Our Letter re: CRPO's Proposal to Post Late-Payment Fees on the Public Register
We want to update you on ongoing advocacy concerning the CRPO by-law proposal: To post Registrant suspensions for late payment of fees on the Public Register.
At first, the proposal sought to leave registrant late-fee information on the register indefinitely. The CRPO modifications to this proposal seek to post this information for a year. This by-law was submitted for public consultation in the spring of 2019.
Claire Watson, Past President (OSRP), submitted a preliminary response letter in May 2019 on behalf of the OSRP and the Partnership of Registered Psychotherapist Associations (PRPA). Although the CRPO took the initial feedback into consideration when making their first round of modifications, the OSRP and the PRPA do not think the modifications go far enough, especially concerning late-fee information remaining on the Public Register for a year.
On December 4, 2019, Claire submitted a follow-up letter addressing concerns about the by-law modifications that the CRPO made in response to the first letter.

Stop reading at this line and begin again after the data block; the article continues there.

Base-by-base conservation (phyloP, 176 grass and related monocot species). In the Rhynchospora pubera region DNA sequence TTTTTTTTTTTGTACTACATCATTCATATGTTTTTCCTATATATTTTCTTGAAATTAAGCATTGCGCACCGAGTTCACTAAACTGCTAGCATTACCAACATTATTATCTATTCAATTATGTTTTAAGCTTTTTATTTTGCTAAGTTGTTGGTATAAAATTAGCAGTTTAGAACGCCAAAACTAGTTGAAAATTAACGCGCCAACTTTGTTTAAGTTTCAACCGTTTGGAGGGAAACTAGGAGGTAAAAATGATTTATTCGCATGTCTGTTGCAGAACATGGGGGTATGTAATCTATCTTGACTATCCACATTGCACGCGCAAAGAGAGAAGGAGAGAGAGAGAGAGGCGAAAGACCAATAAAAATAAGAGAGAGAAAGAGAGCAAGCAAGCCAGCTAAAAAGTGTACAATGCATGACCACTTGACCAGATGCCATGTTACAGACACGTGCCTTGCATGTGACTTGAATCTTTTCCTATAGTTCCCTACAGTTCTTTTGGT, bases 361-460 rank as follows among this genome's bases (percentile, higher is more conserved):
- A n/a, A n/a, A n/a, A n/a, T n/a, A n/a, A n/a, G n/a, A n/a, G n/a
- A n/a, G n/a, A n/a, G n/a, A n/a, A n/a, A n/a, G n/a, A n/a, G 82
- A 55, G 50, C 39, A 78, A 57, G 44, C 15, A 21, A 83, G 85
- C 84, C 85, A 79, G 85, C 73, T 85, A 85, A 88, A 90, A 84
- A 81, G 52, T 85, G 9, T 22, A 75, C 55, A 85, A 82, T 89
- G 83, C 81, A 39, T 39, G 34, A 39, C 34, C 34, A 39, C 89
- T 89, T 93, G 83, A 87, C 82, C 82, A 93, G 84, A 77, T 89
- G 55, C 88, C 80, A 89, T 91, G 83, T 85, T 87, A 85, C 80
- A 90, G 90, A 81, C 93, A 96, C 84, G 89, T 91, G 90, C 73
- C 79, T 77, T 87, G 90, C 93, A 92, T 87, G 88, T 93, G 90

This important piece of advocacy is something we can now continue to pursue at the OSRP thanks to the advent of the Advocacy Committee, of which Claire has become chair. She is also continuing to provide guidance as the new Past President. As a founding and well-respected member of the PRPA (representing 5,500 RPs in Ontario), Claire is also OSRP’s current designated voting member at the PRPA table, as well as Chair of the CRPO Working Group. In these roles, Claire will continue to apply her knowledge and experience to important advocacy work on behalf of the OSRP. Her positions also place the OSRP firmly as a leader at the PRPA table. In addition, we have other smart, active members on our committees who are working on a host of advocacy issues.
But we continue to need more members to weigh with their thoughts, ideas, and efforts, both on our listserv (click here to join) and on the CRPO Public Consultation website. We take your feedback seriously and use it to inform the work we do on your behalf.
A major theme we are considering in our advocacy work is this: When does public protection interfere with public access?
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